Resident celebrates citizenship with visit from rockabilly legend

Milestone represents more than a decade of work

by BETH ALTENA 

PAPERWORK, APPLICATIONS, STUDY GUIDES—Rosee Douthett shows some of the documentation, paperwork, files and tests she has accrued in her efforts to become a citizen of the United States. Her certificate of citizenship is also pictured.

Rosee Douthett is a quiet sidekick to her outspoken husband Jerry, of the “Kiko ate my toe” fame, but the Rockford nurse is a person with her own determination and perseverance. Rosee is celebrating becoming a citizen of the United States, an accomplishment that took her 10 years, cost thousands upon thousands of dollars, and is a the result of efforts that many Americans would be surprised to learn about.

Becoming an American was a dream of her father’s as a young man, and he had applied to Harvard and written a letter to then president John F. Kennedy. Surprisingly, he received a handwritten letter back from the president, encouraging him in his efforts to come to the United States. Sadly, the letter has since been lost.

Rosee’s father, Francisco, a lawyer, had to abandon his dream of coming to the United States, because he fell in love with her mother, Adaleda, and had to choose between his American dream and the love of his life. He chose love and Rosee and her six siblings were part of the couple’s long and happy marriage.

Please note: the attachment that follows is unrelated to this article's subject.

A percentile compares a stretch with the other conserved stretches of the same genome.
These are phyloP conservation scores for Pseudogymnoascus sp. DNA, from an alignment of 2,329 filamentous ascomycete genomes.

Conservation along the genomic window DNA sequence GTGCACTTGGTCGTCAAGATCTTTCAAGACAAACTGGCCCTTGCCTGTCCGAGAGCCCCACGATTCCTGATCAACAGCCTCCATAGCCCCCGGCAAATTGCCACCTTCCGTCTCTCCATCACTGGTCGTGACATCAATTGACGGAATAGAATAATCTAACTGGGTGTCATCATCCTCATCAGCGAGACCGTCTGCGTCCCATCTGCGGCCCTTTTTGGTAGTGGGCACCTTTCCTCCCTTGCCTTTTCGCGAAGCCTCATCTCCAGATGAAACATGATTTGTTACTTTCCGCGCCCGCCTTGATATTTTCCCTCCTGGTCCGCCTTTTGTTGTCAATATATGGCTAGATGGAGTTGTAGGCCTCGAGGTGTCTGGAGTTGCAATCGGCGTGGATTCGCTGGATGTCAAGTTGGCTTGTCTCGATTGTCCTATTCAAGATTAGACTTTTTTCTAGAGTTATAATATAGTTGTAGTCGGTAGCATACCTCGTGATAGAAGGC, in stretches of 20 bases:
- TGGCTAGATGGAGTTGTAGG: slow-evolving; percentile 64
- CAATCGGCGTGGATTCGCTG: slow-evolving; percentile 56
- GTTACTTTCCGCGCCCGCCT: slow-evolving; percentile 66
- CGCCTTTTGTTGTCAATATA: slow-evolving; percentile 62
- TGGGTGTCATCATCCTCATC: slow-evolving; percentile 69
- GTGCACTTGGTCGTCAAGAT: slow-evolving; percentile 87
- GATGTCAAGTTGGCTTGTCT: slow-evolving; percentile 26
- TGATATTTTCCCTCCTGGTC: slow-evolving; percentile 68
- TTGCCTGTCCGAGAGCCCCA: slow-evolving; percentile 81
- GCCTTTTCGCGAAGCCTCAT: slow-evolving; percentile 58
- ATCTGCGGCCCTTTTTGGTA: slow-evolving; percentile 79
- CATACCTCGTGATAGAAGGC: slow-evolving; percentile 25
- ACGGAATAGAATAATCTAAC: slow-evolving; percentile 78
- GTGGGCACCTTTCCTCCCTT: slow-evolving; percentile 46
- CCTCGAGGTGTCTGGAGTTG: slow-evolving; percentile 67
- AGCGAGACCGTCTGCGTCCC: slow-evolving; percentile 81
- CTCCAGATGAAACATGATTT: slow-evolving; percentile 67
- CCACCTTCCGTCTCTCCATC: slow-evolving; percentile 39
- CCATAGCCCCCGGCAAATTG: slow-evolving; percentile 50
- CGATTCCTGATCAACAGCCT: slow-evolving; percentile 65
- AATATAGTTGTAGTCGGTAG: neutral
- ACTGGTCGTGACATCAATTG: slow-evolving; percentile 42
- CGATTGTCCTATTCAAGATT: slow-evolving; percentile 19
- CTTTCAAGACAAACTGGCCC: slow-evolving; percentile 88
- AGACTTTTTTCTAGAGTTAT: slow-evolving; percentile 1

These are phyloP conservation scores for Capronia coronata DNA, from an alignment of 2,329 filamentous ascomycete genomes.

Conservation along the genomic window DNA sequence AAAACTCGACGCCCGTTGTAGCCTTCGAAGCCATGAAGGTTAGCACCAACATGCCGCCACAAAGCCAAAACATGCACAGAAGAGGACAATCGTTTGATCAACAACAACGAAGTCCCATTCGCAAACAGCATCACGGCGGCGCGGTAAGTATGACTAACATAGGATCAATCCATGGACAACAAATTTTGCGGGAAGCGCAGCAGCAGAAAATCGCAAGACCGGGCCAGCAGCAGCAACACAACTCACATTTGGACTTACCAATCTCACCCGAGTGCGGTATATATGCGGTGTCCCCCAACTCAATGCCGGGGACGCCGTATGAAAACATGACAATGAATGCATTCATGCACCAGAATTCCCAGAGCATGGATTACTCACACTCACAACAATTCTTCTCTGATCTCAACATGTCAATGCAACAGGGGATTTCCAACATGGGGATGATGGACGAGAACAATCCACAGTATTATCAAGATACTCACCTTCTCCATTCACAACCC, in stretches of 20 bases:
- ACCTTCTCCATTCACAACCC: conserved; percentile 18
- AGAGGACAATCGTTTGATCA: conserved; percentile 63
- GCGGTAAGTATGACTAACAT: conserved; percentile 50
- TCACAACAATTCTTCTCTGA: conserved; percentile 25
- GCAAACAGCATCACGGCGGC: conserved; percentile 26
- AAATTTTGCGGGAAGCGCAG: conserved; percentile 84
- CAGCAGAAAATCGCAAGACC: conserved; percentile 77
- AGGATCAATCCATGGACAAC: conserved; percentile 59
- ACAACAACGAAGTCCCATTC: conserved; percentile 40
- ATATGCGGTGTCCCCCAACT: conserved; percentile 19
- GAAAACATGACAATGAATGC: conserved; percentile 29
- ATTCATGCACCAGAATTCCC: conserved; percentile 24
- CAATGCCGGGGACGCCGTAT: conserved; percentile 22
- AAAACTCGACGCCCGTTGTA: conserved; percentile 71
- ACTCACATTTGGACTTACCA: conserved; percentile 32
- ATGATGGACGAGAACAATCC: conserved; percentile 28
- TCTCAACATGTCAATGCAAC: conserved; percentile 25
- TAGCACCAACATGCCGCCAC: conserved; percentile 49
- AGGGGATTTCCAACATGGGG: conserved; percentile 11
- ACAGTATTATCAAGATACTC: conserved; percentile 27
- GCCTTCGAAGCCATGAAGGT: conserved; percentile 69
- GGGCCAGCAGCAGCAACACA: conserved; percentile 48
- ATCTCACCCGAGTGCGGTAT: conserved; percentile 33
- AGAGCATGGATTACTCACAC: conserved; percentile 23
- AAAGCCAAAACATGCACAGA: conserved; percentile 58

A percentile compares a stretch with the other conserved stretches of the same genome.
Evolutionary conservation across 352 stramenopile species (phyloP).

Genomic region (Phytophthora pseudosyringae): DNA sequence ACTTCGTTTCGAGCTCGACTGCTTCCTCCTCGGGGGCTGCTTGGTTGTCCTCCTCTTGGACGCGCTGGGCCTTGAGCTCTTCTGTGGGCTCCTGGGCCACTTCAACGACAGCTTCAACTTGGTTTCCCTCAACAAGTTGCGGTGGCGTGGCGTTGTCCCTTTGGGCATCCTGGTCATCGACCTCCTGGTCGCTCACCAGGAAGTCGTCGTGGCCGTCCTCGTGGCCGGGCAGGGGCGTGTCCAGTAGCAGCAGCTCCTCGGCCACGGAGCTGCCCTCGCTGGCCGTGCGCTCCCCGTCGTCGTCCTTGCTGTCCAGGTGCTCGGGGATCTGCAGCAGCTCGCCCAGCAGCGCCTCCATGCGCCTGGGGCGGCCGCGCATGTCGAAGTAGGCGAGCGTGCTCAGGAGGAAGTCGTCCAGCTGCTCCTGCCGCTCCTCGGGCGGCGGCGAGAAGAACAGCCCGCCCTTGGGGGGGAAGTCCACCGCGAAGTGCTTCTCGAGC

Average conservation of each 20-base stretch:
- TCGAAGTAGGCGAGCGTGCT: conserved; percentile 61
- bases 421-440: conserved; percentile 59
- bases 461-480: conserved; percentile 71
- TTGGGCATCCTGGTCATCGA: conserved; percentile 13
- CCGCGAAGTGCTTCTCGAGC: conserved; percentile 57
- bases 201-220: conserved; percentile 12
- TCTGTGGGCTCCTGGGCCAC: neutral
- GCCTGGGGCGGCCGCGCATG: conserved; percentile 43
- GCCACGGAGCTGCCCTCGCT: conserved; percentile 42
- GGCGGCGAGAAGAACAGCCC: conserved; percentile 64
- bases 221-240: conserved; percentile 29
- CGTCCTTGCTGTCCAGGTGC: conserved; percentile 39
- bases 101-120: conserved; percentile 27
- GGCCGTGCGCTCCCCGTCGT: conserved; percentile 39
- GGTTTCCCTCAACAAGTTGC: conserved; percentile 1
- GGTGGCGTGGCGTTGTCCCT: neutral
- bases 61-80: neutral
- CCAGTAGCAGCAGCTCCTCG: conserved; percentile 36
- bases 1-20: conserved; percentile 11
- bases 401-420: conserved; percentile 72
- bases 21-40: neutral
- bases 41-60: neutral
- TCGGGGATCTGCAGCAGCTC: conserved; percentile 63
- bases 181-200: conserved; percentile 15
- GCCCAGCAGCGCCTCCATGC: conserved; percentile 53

Rosee said becoming a citizen was an educational process and she learned a lot. She pointed out that there are many misconceptions about citizenship, and said most Americans believe if you marry a citizen, your citizenship is automatic, which isn’t true.

Rosee’s own efforts to come to the United States for a better life began in 1995 in the Philippines, where her family still lives. She said she wanted to come here because of her profession, nursing, which is poorly paid in her country of origin. As a nurse in the United States, she knew she would be able to support herself as well as send money back to her family, which she does faithfully.

“It is so hard to go abroad for work,” she explained.

Rosee said the moment she experienced when she swore her oath as a citizen was one of the most moving moments of her life. Americans born here likely have no idea the rigors of financial investment, time, education and effort that those from other countries must work through before they can count themselves a citizen.

As a first step to coming to America, Rosee had to pass a series of tests prior to being approved for immigration. She was young, in her early twenties, and preparing to leave her large family and the only life she had ever known. She knew she would be leaving everyone and everything and facing all her future challenges completely on her own.

In the Philippines, potential immigrants are required to hire a recruiter to find them a job, an organization to sponsor them, a place to live and a vehicle or way to get to work. Having those things lined up are required prior to being granted permission to immigrate and apply for a greencard. The cost of the recruiter was $10,000.

Deke Dickerson and Kidd Rock on a recent music cruise where the two played. Dickerson will be in Rockford, wrapping up a countrywide tour at Grill One Eleven on Saturday, Sept. 7 beginning at 6 p.m.